Zombie and his cinematographer, Brandon Trost, are indebted to outré nature of Argento’s baroque horror films like Suspiria and Inferno, but even more so they seem to be heavily influenced by Lucio Fulci’s City of the Living Dead (the mummified priests that pop up reminded me of another Fulci creation: Dr. Freudstein from The House by the Cemetery, which got me thinking: if anyone were qualified to remake a popular Fulci film, it would be Zombie). The way Zombie and Trost shoot the Salem exteriors is eerily reminiscent of the way Fulci and his cinematographer, the great Sergio Salvati, evoked dread with those great tracking shots through the doomed city of Dunwich.

So, yeah, visually, the film evokes the great Italian masters like Argento and Fulci, but I also saw a bit of Michele Soavi in there. I can’t be sure that Zombie is a fan of Soavi’s La Setta (The Sect), but there sure were parts of this film, especially the ending, that reminded me of Soavi’s own take on the whole women-as-vessel-for-demon-child subgenre. And about the film’s ending: man, is that quite the setpiece. Some disliked the ending, and even though I agree in that I found the lead-up (very Argento) to the film’s coda more intriguing than the payoff, I still loved what Zombie was doing with that ending. I know that final montage isn’t for everyone, but I loved it — it reminded me of one of those gonzo montages Ken Russell would put in one of his films (more specifically Altered States).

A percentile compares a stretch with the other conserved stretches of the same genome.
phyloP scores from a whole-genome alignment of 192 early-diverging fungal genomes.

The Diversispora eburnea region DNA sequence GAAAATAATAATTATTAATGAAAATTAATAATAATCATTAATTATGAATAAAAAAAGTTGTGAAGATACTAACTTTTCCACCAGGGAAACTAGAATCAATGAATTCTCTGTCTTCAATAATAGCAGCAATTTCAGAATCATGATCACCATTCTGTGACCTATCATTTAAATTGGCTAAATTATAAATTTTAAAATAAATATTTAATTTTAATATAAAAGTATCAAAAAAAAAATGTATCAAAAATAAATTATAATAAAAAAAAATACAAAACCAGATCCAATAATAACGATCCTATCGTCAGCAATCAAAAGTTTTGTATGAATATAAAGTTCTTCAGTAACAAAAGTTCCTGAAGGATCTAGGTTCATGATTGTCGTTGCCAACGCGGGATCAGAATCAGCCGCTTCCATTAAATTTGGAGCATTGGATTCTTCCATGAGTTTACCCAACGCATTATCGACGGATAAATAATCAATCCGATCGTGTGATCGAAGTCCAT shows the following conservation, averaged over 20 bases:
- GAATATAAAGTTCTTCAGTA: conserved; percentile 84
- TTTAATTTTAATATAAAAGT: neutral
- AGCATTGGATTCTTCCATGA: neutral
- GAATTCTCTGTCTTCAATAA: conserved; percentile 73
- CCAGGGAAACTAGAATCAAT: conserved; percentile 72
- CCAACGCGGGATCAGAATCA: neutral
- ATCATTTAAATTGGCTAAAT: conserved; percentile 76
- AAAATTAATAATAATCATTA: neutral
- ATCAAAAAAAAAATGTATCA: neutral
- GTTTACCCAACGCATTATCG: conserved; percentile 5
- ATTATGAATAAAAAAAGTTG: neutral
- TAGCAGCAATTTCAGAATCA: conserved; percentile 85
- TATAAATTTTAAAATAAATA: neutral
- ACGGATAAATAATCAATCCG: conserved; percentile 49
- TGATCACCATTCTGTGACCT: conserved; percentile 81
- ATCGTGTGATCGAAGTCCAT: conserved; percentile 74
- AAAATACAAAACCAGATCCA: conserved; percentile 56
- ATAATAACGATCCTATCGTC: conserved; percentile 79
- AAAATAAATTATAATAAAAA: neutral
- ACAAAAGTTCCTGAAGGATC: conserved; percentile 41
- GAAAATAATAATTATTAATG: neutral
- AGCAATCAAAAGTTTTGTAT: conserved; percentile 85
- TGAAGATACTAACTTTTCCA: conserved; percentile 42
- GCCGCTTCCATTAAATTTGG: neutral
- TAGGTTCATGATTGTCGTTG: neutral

The Lords of Salem has a very Euro Horror rhythm to it, too. Zombie and his editor, Glenn Garland, take a page out of Kubrick’s book by building dread by marking days of the week with title cards, each coming on the heels of a key scene that introduces each day of the week with more dread than the previous (my favorite being when Heidi walks by a grotesque figure in her bathroom...and then it cuts to the title card for the next day). It’s similar to what John Carpenter did in his great Euro Horror-influenced film Prince of Darkness. And it’s a great way to build tension despite very little actually happening on screen.

I think it is in the editing — the pacing — of the film that I was most appreciative of. I’ve already re-visited the film, and it’s one of those horror films that has a way of getting under your skin — its effects sustaining for days after — and it’s why I think it is one of those films that I could see slotting into my regular rotation of must-see movies on Halloween. It got to me in a way that is very similar to City of the Living Dead: the film has flaws to be sure, but there’s just something about it that gets me, and I think the editing and the way Zombie just lets his atmosphere do all of the talking.